The Sailor Dog is swallowing the anchor?!! 

“Swallow the anchor” is a nautical term for retiring from sea life and settling on land.

What?  The Sailor Dog will be a sailor dog no more?  My fault really! Sailor Dog will go where I go and it is almost time for me to live onshore again.  At least for a while. The condo unit I have bought off the plan is now ready to move in. The Admiral is strongly in favour for that.  Micasa maybe a medium size boat with her 43 foot length but she offers lesser space than a 40 foot container with her pointed extremities.  That is not a lot of space as a home. Regardless, we have been living on board Micasa for three and a half years now and that is not a short period of time by any measure. 

There are some pluses to the sailor side of me.  With more things being offloaded to a shore based home, Micasa will be less cluttered and preparing her for a sea journey will both be easier and faster.  This should allow me to sail her out more often. We shall see!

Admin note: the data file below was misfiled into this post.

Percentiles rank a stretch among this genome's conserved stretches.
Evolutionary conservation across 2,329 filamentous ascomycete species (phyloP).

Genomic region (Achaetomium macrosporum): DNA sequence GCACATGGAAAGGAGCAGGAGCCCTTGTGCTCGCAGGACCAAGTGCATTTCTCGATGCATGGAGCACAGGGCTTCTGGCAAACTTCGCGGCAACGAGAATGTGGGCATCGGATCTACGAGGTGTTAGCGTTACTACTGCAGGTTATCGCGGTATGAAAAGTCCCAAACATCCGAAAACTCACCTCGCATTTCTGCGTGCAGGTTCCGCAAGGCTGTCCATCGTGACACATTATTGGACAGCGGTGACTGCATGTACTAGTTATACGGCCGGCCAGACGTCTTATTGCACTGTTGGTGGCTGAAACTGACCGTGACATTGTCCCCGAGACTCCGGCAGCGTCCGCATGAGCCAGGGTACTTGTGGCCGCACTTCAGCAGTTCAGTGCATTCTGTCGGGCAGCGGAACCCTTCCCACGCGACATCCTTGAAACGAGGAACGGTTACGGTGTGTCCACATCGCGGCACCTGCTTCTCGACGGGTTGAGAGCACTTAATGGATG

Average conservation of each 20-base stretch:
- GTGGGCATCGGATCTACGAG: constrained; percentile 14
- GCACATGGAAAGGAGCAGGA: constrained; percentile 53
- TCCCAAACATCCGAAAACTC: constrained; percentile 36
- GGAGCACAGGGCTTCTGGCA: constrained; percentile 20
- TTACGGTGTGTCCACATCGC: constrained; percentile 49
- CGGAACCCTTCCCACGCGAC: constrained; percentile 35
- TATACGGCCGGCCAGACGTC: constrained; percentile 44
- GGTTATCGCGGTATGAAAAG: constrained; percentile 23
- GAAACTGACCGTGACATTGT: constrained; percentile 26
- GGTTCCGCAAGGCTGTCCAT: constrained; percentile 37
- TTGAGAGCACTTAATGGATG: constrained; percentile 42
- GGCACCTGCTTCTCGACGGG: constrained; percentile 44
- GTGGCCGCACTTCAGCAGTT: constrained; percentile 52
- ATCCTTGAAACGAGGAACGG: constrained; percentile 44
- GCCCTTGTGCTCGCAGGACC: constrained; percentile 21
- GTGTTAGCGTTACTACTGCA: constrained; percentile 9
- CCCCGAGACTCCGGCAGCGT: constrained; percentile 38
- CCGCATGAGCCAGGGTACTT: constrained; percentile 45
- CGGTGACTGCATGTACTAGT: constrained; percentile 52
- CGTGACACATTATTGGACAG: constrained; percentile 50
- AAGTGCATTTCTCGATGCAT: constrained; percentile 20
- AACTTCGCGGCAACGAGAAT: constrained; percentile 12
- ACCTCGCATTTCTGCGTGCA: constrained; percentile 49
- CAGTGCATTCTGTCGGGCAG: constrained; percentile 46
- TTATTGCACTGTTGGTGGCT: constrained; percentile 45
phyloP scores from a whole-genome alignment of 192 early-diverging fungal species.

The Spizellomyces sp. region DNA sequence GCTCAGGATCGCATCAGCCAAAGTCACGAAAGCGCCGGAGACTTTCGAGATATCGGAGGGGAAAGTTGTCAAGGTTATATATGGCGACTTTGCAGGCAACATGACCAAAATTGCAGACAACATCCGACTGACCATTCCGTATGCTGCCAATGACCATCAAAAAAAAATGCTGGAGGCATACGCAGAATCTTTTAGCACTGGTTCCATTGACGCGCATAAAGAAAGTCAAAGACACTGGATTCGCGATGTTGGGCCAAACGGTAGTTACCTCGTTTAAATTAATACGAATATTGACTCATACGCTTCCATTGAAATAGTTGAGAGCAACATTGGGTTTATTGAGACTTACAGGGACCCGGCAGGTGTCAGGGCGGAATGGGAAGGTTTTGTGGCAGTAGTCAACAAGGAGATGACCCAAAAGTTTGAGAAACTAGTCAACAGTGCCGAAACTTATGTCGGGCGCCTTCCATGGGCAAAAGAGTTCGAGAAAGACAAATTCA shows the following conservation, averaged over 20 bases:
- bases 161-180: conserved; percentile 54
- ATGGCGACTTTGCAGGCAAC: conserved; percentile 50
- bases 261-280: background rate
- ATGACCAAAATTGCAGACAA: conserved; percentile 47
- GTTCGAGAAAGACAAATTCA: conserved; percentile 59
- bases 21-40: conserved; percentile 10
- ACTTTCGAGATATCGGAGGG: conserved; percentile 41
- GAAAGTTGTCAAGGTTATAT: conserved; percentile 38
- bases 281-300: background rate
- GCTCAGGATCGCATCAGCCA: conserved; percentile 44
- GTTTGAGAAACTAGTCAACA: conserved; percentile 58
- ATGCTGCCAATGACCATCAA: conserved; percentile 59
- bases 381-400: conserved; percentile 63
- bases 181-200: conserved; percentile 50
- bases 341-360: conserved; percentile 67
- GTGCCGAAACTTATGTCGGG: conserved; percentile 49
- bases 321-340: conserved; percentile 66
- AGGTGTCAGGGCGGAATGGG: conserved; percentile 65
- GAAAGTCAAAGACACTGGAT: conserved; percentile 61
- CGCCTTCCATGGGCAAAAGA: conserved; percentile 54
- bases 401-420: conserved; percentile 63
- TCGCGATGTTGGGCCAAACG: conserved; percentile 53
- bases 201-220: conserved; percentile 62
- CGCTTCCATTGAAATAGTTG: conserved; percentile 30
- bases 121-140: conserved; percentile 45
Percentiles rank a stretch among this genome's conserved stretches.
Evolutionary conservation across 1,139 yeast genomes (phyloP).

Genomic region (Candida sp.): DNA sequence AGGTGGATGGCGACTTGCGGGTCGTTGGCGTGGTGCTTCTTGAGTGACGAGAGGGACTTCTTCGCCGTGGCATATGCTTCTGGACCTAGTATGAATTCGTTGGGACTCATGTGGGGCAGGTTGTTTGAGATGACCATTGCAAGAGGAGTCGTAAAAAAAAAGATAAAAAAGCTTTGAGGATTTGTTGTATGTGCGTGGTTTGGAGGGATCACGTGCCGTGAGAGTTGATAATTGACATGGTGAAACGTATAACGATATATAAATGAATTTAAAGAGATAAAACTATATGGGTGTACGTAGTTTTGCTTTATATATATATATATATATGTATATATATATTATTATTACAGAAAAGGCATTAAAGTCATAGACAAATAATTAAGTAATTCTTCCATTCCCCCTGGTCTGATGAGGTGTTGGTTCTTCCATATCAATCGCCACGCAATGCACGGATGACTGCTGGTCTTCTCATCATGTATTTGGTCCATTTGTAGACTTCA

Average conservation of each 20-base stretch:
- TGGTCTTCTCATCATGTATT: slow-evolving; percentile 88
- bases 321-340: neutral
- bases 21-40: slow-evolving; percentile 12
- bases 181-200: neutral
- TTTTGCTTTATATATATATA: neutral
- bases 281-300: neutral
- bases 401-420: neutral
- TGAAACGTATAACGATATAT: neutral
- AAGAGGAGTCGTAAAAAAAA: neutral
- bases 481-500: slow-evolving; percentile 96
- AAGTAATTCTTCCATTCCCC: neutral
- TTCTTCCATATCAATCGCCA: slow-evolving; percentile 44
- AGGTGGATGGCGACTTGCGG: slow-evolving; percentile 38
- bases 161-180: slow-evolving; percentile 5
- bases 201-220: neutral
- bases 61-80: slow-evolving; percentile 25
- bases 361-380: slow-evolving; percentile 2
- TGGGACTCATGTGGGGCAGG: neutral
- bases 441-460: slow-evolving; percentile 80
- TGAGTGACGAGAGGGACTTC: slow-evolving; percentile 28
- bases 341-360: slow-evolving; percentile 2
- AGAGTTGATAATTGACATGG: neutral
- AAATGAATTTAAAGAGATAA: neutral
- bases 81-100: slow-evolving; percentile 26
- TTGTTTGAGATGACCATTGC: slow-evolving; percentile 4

This dream to cruise the seas is far from over.  If you understand how deeply ingrained this is, in me.   You see, I have spent the best part of my childhood in a small fishing village where our house was literally a stone’s throw from the sea.  The sea was our playground. Even more so than that, my friends, the little boys who I played with, were sea gypsies. Their families have plied the seas for centuries as nomadic seafarers who lived their entire lives on narrow wooden boats.  Children were born on these boats, and normal day to day lives persisted on them. The children have a love for soccer while the elder teens were more into volleyball and both these passions drew them to land each day. That was my encounters with them.  Their knowledge of the sea was simply amazing. I have come to look upon them as living encyclopedias of the sea and all that lives in and on the sea. They knew every living creatures we have encountered in sea, which sea snails that were good eating and which were deadly.  The giant sea worm which we encountered which they said were edible (they were sea cucumbers) and the sticky web which extruded from them when stepped upon were sticky enough to glue onto little fishes even when underwater.